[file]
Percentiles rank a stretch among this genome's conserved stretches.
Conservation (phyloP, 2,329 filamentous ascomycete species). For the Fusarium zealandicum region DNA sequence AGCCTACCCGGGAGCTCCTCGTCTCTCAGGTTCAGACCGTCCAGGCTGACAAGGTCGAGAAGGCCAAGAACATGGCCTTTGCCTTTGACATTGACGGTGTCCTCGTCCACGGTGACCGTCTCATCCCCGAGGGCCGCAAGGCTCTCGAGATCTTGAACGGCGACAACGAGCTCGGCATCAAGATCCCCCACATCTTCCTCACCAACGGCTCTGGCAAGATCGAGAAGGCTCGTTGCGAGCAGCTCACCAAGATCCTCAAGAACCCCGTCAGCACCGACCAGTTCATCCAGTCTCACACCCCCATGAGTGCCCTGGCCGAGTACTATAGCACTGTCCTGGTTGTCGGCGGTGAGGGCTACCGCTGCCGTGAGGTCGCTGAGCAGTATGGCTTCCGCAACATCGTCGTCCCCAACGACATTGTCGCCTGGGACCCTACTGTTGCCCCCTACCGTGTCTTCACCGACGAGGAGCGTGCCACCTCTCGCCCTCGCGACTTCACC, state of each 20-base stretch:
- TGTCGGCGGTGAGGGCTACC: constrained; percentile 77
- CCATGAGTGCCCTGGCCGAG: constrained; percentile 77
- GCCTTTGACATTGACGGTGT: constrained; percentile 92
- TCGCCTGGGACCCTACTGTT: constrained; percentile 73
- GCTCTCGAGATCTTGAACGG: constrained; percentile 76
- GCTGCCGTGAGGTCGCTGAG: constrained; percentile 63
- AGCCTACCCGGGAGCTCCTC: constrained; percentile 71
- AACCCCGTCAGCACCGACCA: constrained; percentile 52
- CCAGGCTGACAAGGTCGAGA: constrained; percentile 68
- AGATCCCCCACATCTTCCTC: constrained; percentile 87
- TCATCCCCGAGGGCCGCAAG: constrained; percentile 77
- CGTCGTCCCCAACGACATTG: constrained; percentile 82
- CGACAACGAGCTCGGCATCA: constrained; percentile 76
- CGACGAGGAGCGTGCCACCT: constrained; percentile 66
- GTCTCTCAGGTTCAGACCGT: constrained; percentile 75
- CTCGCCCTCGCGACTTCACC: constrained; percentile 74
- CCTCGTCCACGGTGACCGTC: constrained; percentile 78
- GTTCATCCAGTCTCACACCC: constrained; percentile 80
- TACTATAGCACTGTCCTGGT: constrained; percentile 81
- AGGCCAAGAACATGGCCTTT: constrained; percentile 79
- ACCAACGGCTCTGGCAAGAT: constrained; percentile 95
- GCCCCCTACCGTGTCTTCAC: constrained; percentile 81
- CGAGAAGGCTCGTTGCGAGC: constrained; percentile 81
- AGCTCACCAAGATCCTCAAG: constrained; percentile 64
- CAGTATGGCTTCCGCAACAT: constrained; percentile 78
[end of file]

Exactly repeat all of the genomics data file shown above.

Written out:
Percentiles rank a stretch among this genome's conserved stretches.
Conservation (phyloP, 2,329 filamentous ascomycete species). For the Fusarium zealandicum region DNA sequence AGCCTACCCGGGAGCTCCTCGTCTCTCAGGTTCAGACCGTCCAGGCTGACAAGGTCGAGAAGGCCAAGAACATGGCCTTTGCCTTTGACATTGACGGTGTCCTCGTCCACGGTGACCGTCTCATCCCCGAGGGCCGCAAGGCTCTCGAGATCTTGAACGGCGACAACGAGCTCGGCATCAAGATCCCCCACATCTTCCTCACCAACGGCTCTGGCAAGATCGAGAAGGCTCGTTGCGAGCAGCTCACCAAGATCCTCAAGAACCCCGTCAGCACCGACCAGTTCATCCAGTCTCACACCCCCATGAGTGCCCTGGCCGAGTACTATAGCACTGTCCTGGTTGTCGGCGGTGAGGGCTACCGCTGCCGTGAGGTCGCTGAGCAGTATGGCTTCCGCAACATCGTCGTCCCCAACGACATTGTCGCCTGGGACCCTACTGTTGCCCCCTACCGTGTCTTCACCGACGAGGAGCGTGCCACCTCTCGCCCTCGCGACTTCACC, state of each 20-base stretch:
- TGTCGGCGGTGAGGGCTACC: constrained; percentile 77
- CCATGAGTGCCCTGGCCGAG: constrained; percentile 77
- GCCTTTGACATTGACGGTGT: constrained; percentile 92
- TCGCCTGGGACCCTACTGTT: constrained; percentile 73
- GCTCTCGAGATCTTGAACGG: constrained; percentile 76
- GCTGCCGTGAGGTCGCTGAG: constrained; percentile 63
- AGCCTACCCGGGAGCTCCTC: constrained; percentile 71
- AACCCCGTCAGCACCGACCA: constrained; percentile 52
- CCAGGCTGACAAGGTCGAGA: constrained; percentile 68
- AGATCCCCCACATCTTCCTC: constrained; percentile 87
- TCATCCCCGAGGGCCGCAAG: constrained; percentile 77
- CGTCGTCCCCAACGACATTG: constrained; percentile 82
- CGACAACGAGCTCGGCATCA: constrained; percentile 76
- CGACGAGGAGCGTGCCACCT: constrained; percentile 66
- GTCTCTCAGGTTCAGACCGT: constrained; percentile 75
- CTCGCCCTCGCGACTTCACC: constrained; percentile 74
- CCTCGTCCACGGTGACCGTC: constrained; percentile 78
- GTTCATCCAGTCTCACACCC: constrained; percentile 80
- TACTATAGCACTGTCCTGGT: constrained; percentile 81
- AGGCCAAGAACATGGCCTTT: constrained; percentile 79
- ACCAACGGCTCTGGCAAGAT: constrained; percentile 95
- GCCCCCTACCGTGTCTTCAC: constrained; percentile 81
- CGAGAAGGCTCGTTGCGAGC: constrained; percentile 81
- AGCTCACCAAGATCCTCAAG: constrained; percentile 64
- CAGTATGGCTTCCGCAACAT: constrained; percentile 78